Tonight I’m heading out to watch Prince play at a small 1,100 seat theater. I’m over-the-moon-ecstatic about the singing, dancing and happiness that’s sure to ensue.
Unfortunately, grooving to Prince doesn’t come cheap. When I told people I was going to the concert, I received one of two reactions: “Whoa, that’s expensive” or “Whoa, you love Prince, that’s going to be awesome.”
I nodded my head to both reactions because I understand that Prince isn’t awesome to everyone but that he is awesome to me.
It’s a somewhat pricey experience, but one that will undoubtedly raise my happiness quotient.
I didn’t always think that way.
Historically, when faced with a choice between something cheap and something expensive, I would unfailingly veer towards the middle, thinking that a compromise was better than under or over-indulging.
I would go shopping and think, “Yes, four pairs of sale jeans and three new pairs of shoes, score!”
In reality, those middling purchases added up. I was spending on a bunch of stuff I would wear a few times instead of on one thing I absolutely loved and would wear all the time or, better yet, on an experience that would stay with me long after the initial purchase.
The older I’ve gotten, the more I’ve come to realize that some expensive things are very worth it. And I’ve learned to better appreciate things that don’t cost a penny. It’s generally on middle-of-the-road material stuff that I regret spending money.
A coffee table has never left me with lasting happiness. A trip to Paris? Yes and yes.
That’s because when faced with the decision between buying an expensive material item or spending cash on an experience, studies say experience, all the way:
“The initial joy of acquiring a new object, such as a new car, fades over time as people become accustomed to seeing it every day […] Experiences, on the other hand, continue to provide happiness through memories long after the event occurred.”
Which might explain why most free stuff rocks. You’re not likely to get a free car, but free experiences are everywhere.
A few of my favorite free things:
And some expensive investments that were totally worth it:
-Plane tickets to Europe, South Africa, and Egypt, including a ticket to Rome, where I met my husband
-Snorkeling trips, piano lessons, creative writing classes, lift tickets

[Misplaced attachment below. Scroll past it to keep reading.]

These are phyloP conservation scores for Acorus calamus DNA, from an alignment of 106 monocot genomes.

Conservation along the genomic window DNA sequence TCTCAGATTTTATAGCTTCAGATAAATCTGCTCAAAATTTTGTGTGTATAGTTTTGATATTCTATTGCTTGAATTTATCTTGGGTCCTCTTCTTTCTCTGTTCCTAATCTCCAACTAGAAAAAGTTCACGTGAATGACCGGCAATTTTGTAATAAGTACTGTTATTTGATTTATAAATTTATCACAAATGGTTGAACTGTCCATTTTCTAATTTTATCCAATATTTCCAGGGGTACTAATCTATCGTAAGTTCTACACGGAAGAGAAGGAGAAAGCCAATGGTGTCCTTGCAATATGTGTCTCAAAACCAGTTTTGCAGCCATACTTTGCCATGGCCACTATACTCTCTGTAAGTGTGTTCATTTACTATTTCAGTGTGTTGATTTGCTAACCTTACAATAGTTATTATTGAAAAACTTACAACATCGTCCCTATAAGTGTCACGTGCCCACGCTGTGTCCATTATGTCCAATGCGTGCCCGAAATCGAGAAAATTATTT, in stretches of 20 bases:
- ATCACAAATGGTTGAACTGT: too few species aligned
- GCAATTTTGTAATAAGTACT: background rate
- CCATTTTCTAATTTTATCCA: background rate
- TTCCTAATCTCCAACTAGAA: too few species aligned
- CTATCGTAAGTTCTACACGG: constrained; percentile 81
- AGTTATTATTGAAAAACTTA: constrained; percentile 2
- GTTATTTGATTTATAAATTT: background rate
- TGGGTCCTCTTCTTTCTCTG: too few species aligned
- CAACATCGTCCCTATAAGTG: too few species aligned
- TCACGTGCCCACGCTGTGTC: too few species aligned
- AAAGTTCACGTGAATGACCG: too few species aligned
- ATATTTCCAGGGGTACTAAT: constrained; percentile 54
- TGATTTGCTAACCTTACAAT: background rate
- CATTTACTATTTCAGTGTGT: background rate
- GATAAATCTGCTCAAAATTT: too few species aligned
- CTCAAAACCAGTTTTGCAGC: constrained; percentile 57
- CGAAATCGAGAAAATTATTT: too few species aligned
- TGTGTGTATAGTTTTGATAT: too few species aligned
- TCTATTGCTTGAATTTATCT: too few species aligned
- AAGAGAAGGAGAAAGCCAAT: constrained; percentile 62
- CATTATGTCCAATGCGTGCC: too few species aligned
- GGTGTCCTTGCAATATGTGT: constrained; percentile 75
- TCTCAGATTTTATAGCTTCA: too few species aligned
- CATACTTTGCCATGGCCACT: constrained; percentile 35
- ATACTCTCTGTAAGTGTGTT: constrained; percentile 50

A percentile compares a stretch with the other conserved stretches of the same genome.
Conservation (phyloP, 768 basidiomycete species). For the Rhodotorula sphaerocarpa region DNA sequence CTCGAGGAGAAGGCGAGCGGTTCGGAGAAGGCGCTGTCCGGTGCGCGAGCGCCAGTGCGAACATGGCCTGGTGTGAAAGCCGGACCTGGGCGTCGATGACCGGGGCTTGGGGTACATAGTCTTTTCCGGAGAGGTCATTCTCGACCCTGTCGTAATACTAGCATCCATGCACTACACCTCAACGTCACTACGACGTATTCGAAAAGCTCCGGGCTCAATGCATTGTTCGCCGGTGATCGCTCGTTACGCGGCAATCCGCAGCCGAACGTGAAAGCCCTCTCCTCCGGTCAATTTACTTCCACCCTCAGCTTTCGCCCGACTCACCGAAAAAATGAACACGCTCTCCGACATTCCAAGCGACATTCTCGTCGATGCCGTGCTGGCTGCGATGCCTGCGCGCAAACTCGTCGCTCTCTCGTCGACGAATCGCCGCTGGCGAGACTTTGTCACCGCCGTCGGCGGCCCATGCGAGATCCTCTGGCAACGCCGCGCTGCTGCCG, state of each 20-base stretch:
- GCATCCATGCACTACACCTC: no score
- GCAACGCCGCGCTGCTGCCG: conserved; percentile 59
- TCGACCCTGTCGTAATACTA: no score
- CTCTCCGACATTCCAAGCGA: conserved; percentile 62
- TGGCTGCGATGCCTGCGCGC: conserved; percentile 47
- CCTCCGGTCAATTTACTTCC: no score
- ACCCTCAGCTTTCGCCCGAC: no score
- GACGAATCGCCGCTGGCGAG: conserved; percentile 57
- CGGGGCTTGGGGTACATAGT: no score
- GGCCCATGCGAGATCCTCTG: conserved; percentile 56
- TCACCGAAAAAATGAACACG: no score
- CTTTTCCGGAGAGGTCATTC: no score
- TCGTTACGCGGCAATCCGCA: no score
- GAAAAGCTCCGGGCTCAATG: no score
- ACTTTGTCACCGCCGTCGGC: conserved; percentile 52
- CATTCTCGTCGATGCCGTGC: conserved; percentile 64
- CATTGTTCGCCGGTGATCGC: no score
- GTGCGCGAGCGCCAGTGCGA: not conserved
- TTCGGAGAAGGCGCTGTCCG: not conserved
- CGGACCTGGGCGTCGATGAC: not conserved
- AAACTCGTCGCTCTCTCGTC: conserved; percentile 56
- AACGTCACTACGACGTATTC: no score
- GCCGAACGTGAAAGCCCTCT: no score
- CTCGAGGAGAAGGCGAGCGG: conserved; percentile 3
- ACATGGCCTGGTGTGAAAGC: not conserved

-An iMac, which allows me to write, photoshop and connect with the people I love without making me crazy (which cheaper PCs historically did not)
-A university education: four years where I grew hugely as a person, learned to think critically and creatively, and met an amazing group of people that I’m still friends with to this day
I’m incredibly lucky to have had access to these things. “Expensive” is a relative term that has different meanings to different people. But within each individual definition, there’s room to think about how we spend our money, what we do with what we have and where we find value.
57% of Americans don’t use up all of their vacation time. Which means they aren’t spending money on experiences. And yet malls continue to thrive, credit cards fill up with purchases like big screen TV’s and home renovations and fancy cars. We forgo the big reward for a string of smaller gratifications. What gives?
Thinking about my list, I realize that material objects are worthwhile insomuch as they allow me to create or connect. I love my computer because of what I can do with it. Ditto for my camera. But almost all of the other things I treasure have been experiences.
When all is said and done:
I am not my couch or my iPhone or my J. Crew cardigan.
I am the sum of my experiences, my encounters and my conversations.
I am not my engagement ring or my apartment.
I am a partner in a loving marriage and an expat exploring a new country.
It’s tough to keep perspective. Sometimes I want what other’s have. Sometimes I want shiny things that I know won’t make me any happier. In those moments, it’s hard not to click “Buy.”
But then I have a moment of clarity and realize that I don’t actually want another pair of shoes.
What I really want is to go to a Prince concert and party like it’s 1999.
What about you? Which “purchases” have brought you lasting happiness? Were they moderately priced, expensive or free?